As announced previously, the Russian government has sold a stake in Alrosa, the world’s largest diamond producer, generating $818 million to help close the country's growing budget deficits.
"The stock sale in Moscow announced on July 11 is the largest state-asset sale in almost three years and revealed robust interest from foreign investors, who bought more than 60 percent of the offering despite the Western sanctions imposed on Russia for its annexation of Crimea", said Russia's Economy Minister Aleksei Ulyukayev, as reported by Radio Free Europe. Ulyukayev said the demand for shares, primarily from European and Asian investors, was more than twice as high as the 10.9 percent offered and the good showing pushes forward other major asset sales planned from state oil giant Rosneft, shipping company Sovcomflot, and oil producer Bashneft. “We hope that all or part of the companies will be sold by the end of the year in order to finance the deficit of the federal budget,” he said.
In the Alrosa sale, the government said it placed a 10.9 percent stake at 65 rubles a share, bringing in 52.2 billion rubles ($818 million) for deficit reduction. That price represented a 3.8 percent discount from the company's July 8 closing price of 67.55 rubles.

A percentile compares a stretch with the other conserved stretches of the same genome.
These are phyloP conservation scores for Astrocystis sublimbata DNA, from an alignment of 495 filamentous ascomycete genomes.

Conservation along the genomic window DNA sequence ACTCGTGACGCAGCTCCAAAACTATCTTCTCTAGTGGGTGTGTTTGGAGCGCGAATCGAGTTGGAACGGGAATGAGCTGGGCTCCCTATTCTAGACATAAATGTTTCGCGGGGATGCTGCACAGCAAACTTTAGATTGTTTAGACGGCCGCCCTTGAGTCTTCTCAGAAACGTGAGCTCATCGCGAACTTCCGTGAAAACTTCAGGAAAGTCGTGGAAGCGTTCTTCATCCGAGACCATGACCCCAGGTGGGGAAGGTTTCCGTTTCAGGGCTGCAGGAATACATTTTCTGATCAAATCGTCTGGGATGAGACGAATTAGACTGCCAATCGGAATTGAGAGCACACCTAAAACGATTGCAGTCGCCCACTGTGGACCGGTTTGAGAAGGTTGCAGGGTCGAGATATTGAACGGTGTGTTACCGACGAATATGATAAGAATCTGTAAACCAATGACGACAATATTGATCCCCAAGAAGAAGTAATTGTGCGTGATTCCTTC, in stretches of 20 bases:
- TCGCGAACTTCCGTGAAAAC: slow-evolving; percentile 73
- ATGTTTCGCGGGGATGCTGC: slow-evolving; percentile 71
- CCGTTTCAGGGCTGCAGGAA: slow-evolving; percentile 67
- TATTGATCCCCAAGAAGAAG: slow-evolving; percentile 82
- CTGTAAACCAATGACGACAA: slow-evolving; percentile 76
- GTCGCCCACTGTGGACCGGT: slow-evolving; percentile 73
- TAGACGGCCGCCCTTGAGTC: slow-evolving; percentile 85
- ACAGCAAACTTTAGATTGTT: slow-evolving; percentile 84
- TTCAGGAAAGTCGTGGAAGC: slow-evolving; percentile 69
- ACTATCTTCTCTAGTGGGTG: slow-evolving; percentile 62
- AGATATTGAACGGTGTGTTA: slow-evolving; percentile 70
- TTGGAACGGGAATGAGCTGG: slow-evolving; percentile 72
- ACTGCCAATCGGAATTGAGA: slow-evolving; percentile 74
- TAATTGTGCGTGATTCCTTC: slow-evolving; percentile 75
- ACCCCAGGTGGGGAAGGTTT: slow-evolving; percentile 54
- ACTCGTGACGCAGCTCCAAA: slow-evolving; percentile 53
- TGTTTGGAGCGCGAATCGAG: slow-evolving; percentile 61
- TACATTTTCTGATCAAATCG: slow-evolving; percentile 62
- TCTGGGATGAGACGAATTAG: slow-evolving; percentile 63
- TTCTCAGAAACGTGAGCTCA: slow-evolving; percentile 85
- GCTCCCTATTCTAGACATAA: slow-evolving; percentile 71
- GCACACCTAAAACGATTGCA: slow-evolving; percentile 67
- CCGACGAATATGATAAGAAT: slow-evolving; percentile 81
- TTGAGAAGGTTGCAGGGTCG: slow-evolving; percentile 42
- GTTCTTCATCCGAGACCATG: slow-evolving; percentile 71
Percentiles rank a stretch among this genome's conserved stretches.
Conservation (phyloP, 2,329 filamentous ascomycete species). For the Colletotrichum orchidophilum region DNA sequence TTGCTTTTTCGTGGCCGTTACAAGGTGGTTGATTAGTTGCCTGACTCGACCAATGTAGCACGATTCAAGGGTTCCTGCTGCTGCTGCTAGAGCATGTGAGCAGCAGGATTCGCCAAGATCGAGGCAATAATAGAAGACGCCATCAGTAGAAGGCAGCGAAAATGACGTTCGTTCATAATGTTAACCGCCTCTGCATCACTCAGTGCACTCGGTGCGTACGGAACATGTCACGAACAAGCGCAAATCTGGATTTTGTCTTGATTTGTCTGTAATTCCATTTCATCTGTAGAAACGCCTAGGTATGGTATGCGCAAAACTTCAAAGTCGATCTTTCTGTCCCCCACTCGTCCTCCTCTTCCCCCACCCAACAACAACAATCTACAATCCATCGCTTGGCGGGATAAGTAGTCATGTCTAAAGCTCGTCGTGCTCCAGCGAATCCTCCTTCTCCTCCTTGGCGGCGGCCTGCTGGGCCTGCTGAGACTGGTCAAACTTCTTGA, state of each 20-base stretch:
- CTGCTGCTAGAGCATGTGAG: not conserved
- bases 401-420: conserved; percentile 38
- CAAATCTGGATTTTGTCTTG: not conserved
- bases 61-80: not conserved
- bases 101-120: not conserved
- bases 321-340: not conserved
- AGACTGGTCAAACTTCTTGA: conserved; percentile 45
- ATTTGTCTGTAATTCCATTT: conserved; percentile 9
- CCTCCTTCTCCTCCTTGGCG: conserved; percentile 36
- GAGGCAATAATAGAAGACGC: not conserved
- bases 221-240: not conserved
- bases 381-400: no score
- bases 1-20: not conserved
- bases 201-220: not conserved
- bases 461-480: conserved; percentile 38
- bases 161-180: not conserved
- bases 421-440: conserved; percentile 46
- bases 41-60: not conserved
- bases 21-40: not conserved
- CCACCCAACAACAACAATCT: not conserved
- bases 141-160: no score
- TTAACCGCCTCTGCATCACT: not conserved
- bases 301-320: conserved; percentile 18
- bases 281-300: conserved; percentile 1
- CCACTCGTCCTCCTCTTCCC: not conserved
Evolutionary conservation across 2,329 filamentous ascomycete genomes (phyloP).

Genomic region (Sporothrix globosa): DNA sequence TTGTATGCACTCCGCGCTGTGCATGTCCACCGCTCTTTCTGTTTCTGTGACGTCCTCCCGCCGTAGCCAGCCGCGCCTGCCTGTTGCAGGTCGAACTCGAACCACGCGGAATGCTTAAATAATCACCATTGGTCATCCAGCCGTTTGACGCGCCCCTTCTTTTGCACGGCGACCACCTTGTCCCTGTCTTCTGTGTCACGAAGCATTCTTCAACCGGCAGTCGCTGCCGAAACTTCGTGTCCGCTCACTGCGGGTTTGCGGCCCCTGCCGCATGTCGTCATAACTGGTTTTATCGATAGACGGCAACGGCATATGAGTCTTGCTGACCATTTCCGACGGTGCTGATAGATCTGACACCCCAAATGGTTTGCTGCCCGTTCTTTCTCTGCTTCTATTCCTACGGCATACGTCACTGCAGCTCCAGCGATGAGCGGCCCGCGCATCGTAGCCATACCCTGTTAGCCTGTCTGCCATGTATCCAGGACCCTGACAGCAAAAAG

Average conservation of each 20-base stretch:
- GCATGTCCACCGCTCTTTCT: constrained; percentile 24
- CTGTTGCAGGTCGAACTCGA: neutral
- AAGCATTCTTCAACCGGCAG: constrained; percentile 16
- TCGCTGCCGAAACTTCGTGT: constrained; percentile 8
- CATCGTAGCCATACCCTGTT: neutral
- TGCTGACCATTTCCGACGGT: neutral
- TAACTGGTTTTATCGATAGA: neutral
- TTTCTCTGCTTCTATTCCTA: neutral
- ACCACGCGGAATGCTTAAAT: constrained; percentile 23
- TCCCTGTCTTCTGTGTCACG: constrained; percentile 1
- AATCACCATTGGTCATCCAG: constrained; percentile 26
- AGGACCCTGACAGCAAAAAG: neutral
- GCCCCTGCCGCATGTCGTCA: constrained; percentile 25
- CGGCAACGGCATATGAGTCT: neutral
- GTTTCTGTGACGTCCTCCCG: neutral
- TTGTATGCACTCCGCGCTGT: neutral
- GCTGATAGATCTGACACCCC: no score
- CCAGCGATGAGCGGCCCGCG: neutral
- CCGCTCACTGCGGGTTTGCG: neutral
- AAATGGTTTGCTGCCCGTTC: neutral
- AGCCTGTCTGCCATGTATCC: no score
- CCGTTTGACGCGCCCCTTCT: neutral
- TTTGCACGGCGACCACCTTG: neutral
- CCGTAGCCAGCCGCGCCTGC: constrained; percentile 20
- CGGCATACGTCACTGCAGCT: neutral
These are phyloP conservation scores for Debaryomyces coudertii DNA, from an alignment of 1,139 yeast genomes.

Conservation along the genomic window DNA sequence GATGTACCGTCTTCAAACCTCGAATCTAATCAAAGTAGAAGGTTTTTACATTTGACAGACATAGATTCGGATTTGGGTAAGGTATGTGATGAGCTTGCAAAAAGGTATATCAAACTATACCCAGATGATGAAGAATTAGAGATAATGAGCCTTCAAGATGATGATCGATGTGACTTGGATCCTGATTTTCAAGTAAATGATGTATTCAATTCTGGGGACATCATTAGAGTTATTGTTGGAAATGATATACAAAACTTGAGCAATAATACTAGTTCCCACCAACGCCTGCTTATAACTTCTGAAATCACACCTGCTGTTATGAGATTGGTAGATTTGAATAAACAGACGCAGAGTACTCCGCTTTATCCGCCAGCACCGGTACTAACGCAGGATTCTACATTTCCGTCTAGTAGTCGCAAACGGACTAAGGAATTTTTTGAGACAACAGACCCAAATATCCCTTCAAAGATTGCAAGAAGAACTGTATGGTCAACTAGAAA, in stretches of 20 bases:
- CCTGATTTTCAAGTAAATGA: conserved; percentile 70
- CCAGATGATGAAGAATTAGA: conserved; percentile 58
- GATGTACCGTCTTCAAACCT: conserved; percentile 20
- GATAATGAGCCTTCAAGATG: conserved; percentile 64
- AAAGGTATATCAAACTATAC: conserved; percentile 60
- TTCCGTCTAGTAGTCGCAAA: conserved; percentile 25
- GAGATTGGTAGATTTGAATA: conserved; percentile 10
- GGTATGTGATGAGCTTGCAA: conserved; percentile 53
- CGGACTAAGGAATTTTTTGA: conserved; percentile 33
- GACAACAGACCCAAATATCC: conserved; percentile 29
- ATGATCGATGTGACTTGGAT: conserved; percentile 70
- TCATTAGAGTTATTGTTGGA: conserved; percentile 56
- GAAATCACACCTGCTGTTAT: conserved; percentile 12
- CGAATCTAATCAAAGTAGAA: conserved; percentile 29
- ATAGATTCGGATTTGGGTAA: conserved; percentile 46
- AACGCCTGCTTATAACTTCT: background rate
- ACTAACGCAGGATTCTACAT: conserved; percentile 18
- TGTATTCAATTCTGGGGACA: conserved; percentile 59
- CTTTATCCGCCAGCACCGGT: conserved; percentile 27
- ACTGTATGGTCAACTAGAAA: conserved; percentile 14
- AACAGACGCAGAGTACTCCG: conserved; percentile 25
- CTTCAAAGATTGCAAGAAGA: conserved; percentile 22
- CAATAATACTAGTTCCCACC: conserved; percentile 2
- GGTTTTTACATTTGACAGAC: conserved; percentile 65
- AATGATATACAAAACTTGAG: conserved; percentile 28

While the deal was oversubscribed by investors from Europe, Asia, and the Middle East, Ulyukayev attributed a poor showing by American investors to U.S. sanctions on Russia and other unspecified factors. Around 35 percent of demand came from European investors, 35 percent from Russia, 25 percent from the Middle East and Asia, and 5 percent from the United States, said Boris Kvasov, a director at VTB Capital, which co-organized the sale. The Russian Direct Investment Fund, a state investment fund, and co-investors acquired around 50 percent of the placement, a financial source told The Wall Street Journal.
Before this week's sale, Alrosa's largest shareholders were the Russian Federation with 44 percent, the Republic of Sakha (Yakutia) with 25 percent, and Yakutian districts with 8 percent. The Russian Federation's share is now down to 33 percent. Around 23 percent of the company's shares were held by third-party investors - an amount that will rise to 34 percent after the sale is closed.
Source: The Diamond Loupe